For the past several years, I have spent most weekday mornings watching the news as I eat breakfast. At some point, I realized this habit wasn’t doing me any favors.
The never-ending churn of stories of murders, disasters, shootings, missing persons, and political missteps, and the commercials about the many ways my body and mind could go haywire had produced a chronic, low-level anxiety.
I needed to replace the news with a fresh morning routine. I wanted a TV show that was enriching, nourishing, something that would calm me down, not rev me up.
When I found the Discovery Channel’s Sunrise Earth on YouTube, I was spellbound. The nature documentary TV series, which started in 2004, has a simple premise: Put cameras in beautiful geographic locations all over the world—lights go up at dawn.
The sixty-four episodes run about fifty minutes and include stunning high-definition videos with titles like Cloud Forest Waterfall, Buddhists of Wat Svay, Yellowstone National Park, Swallow Sea Cave, a Mayan pyramid, and Argentinean Seal Pups.
Refreshingly, there’s no narration. No music. The show is reality television of the natural world. According to Wikipedia, the genre is “experiential TV,” which the TV critic Tom Shales describes as “crazily uneventful and thoroughly wonderful.”
My first episode was “Andean Dawn at Machu Picchu,” set in the ancient Incan city in the High Andes. The episode begins in near darkness at 5:14 a.m. in Urubamba, Peru, 8,000 feet above sea level. Shots last about 30 seconds.
The sky is blue-gray. Mist swirls around jagged cliffs. Crumbled white granite blocks surround green paths. Birds chirp, hidden creatures squeak, a lama rests alone. There’s an expansive hum from the Urubamba River below.
Does this magnificent spectacle really happen every day? I’m enchanted by the events of this mystical place. In Sunrise Earth, I found a morning dose of awe.
What is awe, though? In an article in Philosophy Now, author Robert Clewis cites the psychologists Dacher Keltner and Jonathan Haidt, who wrote that awe “involves a response to something larger than oneself—a perceived vastness—and a need for accommodation, referring to how we make sense of and adjust to what we experience.”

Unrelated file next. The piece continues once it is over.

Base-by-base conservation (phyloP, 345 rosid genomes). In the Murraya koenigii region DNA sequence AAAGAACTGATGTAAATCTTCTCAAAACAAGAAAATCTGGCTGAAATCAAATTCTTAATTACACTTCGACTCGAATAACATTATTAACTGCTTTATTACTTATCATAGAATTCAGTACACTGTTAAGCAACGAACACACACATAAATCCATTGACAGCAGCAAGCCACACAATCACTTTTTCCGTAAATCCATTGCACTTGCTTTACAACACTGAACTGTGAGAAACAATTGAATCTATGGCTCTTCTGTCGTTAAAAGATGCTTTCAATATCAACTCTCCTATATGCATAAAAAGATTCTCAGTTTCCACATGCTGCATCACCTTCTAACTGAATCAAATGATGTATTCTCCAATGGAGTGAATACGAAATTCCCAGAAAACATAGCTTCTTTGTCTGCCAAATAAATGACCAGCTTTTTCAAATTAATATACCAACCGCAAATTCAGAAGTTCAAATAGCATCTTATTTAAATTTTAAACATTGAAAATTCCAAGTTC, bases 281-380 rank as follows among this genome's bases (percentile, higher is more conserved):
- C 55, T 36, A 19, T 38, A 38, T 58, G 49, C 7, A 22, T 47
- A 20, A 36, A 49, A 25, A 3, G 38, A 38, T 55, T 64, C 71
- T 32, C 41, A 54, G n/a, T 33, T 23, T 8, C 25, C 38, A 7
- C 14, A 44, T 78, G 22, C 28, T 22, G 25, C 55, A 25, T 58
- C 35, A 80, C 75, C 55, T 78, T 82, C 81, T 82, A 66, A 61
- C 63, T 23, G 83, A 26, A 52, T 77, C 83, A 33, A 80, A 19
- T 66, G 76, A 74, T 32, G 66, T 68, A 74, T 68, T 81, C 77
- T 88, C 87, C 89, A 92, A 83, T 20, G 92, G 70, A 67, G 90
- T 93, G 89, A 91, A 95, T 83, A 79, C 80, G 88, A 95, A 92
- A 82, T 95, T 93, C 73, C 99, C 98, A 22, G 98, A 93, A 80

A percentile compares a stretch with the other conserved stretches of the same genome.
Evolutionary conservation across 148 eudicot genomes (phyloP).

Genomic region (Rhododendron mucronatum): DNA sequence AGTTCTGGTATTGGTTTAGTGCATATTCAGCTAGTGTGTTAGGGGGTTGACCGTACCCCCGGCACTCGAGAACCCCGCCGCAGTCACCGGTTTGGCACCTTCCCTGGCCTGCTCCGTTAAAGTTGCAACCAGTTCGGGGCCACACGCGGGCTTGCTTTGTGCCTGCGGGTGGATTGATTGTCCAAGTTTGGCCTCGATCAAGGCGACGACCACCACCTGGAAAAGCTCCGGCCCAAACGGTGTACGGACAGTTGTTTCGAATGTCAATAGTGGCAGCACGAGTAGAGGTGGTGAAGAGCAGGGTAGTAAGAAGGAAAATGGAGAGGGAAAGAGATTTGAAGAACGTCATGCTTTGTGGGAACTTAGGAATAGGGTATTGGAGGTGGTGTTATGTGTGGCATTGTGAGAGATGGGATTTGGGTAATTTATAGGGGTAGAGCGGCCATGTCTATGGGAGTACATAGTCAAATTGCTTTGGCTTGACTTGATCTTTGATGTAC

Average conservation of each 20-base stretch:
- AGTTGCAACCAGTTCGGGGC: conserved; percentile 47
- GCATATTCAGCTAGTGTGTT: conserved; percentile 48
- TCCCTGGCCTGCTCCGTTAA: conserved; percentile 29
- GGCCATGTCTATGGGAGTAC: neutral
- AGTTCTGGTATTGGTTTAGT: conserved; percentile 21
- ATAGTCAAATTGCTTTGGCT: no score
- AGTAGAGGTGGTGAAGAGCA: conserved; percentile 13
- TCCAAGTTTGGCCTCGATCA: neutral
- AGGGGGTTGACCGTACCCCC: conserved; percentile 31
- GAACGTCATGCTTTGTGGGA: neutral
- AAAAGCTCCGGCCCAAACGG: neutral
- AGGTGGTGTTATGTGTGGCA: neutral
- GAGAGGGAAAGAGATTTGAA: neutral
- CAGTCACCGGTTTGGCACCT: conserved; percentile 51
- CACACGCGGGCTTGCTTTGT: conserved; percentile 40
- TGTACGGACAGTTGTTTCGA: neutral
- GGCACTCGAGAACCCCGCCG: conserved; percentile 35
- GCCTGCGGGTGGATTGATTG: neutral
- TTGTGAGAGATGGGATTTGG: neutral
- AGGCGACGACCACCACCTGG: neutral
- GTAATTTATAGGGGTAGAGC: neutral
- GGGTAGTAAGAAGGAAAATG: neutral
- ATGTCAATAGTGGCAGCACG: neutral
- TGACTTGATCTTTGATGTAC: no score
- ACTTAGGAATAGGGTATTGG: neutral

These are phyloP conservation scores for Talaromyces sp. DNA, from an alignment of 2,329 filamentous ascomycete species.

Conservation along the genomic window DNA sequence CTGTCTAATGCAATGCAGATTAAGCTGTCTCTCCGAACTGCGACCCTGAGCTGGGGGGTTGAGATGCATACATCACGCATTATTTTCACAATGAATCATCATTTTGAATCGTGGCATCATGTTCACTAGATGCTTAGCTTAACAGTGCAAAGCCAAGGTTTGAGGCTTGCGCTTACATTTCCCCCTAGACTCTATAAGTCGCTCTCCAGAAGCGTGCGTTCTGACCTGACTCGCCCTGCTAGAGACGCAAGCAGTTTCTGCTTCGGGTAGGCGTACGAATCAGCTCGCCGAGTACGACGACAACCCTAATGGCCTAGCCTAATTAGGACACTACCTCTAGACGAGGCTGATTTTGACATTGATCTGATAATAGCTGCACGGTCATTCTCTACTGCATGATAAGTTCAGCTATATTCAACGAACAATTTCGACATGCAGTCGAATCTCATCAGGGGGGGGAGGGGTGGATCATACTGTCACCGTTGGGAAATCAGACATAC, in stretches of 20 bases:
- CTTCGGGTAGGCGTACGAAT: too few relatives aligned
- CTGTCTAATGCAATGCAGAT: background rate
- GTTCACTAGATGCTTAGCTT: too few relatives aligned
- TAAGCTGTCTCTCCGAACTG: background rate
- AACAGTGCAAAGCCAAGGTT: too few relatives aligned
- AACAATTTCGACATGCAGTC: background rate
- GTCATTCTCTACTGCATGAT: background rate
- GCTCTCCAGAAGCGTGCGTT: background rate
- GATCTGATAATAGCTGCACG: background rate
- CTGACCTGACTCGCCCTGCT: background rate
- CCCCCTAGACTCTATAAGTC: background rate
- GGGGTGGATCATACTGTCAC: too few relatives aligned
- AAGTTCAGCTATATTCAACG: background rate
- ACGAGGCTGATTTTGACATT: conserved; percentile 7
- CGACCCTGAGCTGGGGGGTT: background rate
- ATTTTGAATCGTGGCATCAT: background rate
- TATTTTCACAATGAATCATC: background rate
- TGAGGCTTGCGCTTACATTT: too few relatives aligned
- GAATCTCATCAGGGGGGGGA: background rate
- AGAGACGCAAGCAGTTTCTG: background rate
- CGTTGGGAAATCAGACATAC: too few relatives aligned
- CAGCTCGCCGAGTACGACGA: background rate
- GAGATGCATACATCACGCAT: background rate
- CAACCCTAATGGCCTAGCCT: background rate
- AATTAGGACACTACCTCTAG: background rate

Later in the episode, the magical world has awakened. The sky has brightened over Machu Picchu. A massive sun engulfs the screen. In high-definition zoom, a tiny bird perched on a cliff pecks at browning grass. So close, I study the swirls of gray, orange and red in its feathers.
In his article, Clewis adds that the sublime, or awe, is a “complex, mixed feeling of intense satisfaction sensed before a striking or inspiring object, event, or act. It includes the positive feeling of exaltation before a vast or powerful object, such as a natural wonder . . .”
At 6:15 a.m., the sun has climbed higher. Human visitors trickle into the ancient ruins. The camera holds on an orange-colored plant nurtured by moisture from the cloud forest. A falcon floats on a thermal updraft. A lama yawns, lowers its head to pull grass from the earth. I examine tiny hairs on its cheeks.
Sunrise Earth gave me a much-needed break from the extreme weather, the misconduct, and missing persons. It gave me relief from words like “dangerous” and “terrifying” and “tragic.” It provided escape from images of bleeding gums, eroding joints, and overactive immune systems.
But there was another unexpected antidote.
“Awe draws attention away from the self and toward the environment,” Clewis writes, “and the brain regions associated with self-awareness are deactivated, not activated.”
For years, the news was the perfect drug for my conscious mind’s endless quest for excitement, but another part of me—call it my soul, perhaps—craved the sublime. An experience of awe. A taste of the divine.
Sunrise Earth gave me a break from the everyday affairs of the world, but it also gave me a break from myself, and maybe that’s what I was searching for all along.